Scientific Management Theory And Human Relations Movement Management Essay


The twentieth century has brought in a number of management theories which have helped shape our view of management in the present business environment. These different theories have aided managers to create new ways of organising and managing people. Mullins (2005) said that the role of managers where that they are “essentially an integrating activity which permeates every facet of the operations of an organisation”.  The two theories to be compared and contrasted in this essay are the scientific school of thought theory on management by Frederick Taylor and the Human relation school theory of Elton Mayo. Both theories tried to offer the best way to ensure that productivity is carried out in the work place.

Scientific Management Theory

The industrial revolution era has brought the need to bring about an increase in the effective rate of output and productivity and that led to the introduction of the scientific management theory by Frederick W. Taylor (1856-1915. He believed that the most efficient methods for completing a task and for the selection, development and motivation of employees could be scientifically determined. The four objectives of Taylor’s scientific management theory were as follows:

The development of a science for each element of a man’s work to replace the old rule-of-thumb methods.

The scientific selection, training and development of workers instead of allowing them to choose their own tasks and train themselves as best they could.

The development of a spirit of hearty cooperation between workers and management to ensure that work would be carried out in accordance with scientifically devised procedures.

The division of work between workers and the management in almost equal shares, each group taking over the work for which it is best fitted instead of the former condition in which responsibility largely rested with the workers. Self-evident in this philosophy are organisations arranged in a hierarchy, systems of abstract rules and impersonal relationships between staff.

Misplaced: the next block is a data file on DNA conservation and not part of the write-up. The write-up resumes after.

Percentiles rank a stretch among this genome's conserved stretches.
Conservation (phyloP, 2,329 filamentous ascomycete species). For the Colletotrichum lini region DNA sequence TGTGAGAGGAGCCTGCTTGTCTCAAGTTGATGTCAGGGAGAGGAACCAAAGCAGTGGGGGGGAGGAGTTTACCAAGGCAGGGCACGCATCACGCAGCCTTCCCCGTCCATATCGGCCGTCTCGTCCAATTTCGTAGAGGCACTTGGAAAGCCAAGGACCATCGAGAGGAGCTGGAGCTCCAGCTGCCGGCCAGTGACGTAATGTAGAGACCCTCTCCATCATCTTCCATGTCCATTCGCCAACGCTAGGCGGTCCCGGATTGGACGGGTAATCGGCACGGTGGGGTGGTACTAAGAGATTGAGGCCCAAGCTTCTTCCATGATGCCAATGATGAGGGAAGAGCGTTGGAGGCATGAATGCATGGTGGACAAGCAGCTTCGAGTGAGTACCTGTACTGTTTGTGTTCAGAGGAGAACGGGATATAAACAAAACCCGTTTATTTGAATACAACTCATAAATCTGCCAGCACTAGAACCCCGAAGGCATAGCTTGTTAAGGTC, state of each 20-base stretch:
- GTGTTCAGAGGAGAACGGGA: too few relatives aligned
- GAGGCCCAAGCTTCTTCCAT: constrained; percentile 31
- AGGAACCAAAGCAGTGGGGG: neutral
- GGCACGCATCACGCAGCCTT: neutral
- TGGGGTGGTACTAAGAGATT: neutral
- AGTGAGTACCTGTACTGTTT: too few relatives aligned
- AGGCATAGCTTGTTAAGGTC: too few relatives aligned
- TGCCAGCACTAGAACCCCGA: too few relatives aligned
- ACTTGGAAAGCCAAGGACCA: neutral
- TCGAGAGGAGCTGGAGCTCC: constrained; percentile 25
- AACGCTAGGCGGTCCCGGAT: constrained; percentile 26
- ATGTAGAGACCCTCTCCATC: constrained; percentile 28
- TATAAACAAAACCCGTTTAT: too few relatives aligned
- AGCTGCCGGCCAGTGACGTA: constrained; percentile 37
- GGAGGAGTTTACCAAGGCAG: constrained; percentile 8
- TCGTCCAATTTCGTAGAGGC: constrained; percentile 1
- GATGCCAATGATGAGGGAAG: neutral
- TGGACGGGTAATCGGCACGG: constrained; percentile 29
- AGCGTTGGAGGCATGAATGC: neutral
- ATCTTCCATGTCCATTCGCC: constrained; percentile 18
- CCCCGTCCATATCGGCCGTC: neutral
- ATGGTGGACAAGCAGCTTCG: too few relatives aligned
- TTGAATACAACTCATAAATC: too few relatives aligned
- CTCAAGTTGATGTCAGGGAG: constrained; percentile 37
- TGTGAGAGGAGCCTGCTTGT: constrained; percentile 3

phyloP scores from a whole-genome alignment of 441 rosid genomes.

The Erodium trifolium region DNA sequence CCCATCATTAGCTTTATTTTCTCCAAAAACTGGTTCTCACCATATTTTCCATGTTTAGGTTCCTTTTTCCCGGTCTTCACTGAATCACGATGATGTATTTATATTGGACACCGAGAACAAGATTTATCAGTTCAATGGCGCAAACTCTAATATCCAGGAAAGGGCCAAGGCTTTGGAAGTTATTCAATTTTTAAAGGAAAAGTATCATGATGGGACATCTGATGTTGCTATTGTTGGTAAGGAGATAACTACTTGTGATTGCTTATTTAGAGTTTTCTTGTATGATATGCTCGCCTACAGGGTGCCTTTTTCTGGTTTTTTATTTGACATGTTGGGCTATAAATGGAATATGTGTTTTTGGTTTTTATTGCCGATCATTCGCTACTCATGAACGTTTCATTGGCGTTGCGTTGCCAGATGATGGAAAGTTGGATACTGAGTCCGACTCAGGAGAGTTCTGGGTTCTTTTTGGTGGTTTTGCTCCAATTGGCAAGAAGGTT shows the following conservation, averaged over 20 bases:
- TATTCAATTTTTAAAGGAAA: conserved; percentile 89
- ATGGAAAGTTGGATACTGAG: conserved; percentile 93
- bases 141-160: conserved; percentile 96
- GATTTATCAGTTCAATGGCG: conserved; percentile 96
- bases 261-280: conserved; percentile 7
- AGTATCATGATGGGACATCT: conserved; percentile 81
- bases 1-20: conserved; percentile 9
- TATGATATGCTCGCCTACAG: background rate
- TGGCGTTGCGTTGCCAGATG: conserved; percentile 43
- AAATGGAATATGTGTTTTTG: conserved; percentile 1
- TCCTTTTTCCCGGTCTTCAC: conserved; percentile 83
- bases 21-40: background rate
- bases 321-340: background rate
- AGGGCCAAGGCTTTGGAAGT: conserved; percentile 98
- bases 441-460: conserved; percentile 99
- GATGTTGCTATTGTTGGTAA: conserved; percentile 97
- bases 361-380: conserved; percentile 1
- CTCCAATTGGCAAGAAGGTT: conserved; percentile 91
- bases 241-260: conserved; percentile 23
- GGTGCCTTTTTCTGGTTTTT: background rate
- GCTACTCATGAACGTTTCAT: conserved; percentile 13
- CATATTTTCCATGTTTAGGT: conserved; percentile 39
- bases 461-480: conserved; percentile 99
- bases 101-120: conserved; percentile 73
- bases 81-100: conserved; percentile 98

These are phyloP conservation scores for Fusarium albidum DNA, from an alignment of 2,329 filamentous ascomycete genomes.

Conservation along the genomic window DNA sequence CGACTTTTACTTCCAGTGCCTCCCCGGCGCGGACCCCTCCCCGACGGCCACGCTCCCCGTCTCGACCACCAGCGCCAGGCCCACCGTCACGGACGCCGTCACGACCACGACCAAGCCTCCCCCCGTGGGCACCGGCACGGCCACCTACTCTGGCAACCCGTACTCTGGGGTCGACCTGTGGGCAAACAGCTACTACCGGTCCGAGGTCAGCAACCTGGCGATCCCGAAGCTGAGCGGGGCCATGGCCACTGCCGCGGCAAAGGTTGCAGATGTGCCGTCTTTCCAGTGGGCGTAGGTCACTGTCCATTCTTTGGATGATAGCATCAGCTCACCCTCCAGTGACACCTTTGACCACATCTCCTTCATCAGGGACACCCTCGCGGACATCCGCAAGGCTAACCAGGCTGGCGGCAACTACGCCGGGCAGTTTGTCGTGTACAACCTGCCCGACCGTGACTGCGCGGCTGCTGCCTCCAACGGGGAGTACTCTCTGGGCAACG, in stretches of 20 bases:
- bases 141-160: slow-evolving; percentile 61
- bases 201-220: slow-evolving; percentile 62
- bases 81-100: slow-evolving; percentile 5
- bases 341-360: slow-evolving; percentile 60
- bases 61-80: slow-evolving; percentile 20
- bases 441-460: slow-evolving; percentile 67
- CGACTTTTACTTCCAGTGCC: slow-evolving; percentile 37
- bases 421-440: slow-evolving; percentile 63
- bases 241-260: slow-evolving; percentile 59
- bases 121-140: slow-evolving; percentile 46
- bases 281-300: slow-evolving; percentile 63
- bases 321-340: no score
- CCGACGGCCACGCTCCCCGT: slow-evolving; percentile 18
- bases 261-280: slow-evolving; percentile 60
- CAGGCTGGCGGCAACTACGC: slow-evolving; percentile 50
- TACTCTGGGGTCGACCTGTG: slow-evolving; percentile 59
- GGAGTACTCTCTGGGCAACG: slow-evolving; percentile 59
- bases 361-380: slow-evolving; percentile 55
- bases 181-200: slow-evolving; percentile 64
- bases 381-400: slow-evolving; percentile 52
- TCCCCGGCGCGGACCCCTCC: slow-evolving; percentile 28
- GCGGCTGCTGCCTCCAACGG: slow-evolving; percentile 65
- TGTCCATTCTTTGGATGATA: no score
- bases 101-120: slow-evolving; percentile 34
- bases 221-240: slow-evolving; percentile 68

His theories were based on his studies of pig-iron production lines at the Bethlehem Steel Corporation, and centred on the increased productivity of a Dutch labourer by the name of Schmidt. By tailoring Schmidt’s work methods, Taylor was able to improve their output level. Schmidt was rewarded for the increased output by a 60% rise in wages. The theory was applied to the other steelworkers where there was a notable but erratic increase in output. (LJ Mullins, 2006). On the surface, Taylor’s theory of scientific management seemed successful.

The Human Relations Movement

The Human Relations Movement viewed people as driven by both economic and social needs. It attempted to approach the subject of organisational management psychologically. The theory was based upon increased productivity and employee satisfaction as a result of increased management concern for employee welfare and individual attention. Elton Mayo’s work on human behaviour at The Hawthorne Works of The Western Electric Company in Chicago (1924-1927) produced many conclusions in respect of human relations and motivation theory. These highlighted the need for group collaboration to be planned and developed, also understanding of the influence on the workplace of an employee’s personal circumstances. Key elements of Human Relations theory are:

A business organisation is basically a social system. It is not just a techno-economic system.

The employer can be motivated by psychological and social wants because his behaviour is also influenced by feelings, emotions and attitudes. Thus economic incentives are not the only method to motivate people.

Management must learn to develop co-operative attitudes and not rely merely on command.

Participation becomes an important instrument in human relations movement. In order to achieve participation, effective two-way communication network is essential.

Productivity is linked with employee satisfaction in any business organisation. Therefore management must take greater interest in employee satisfaction.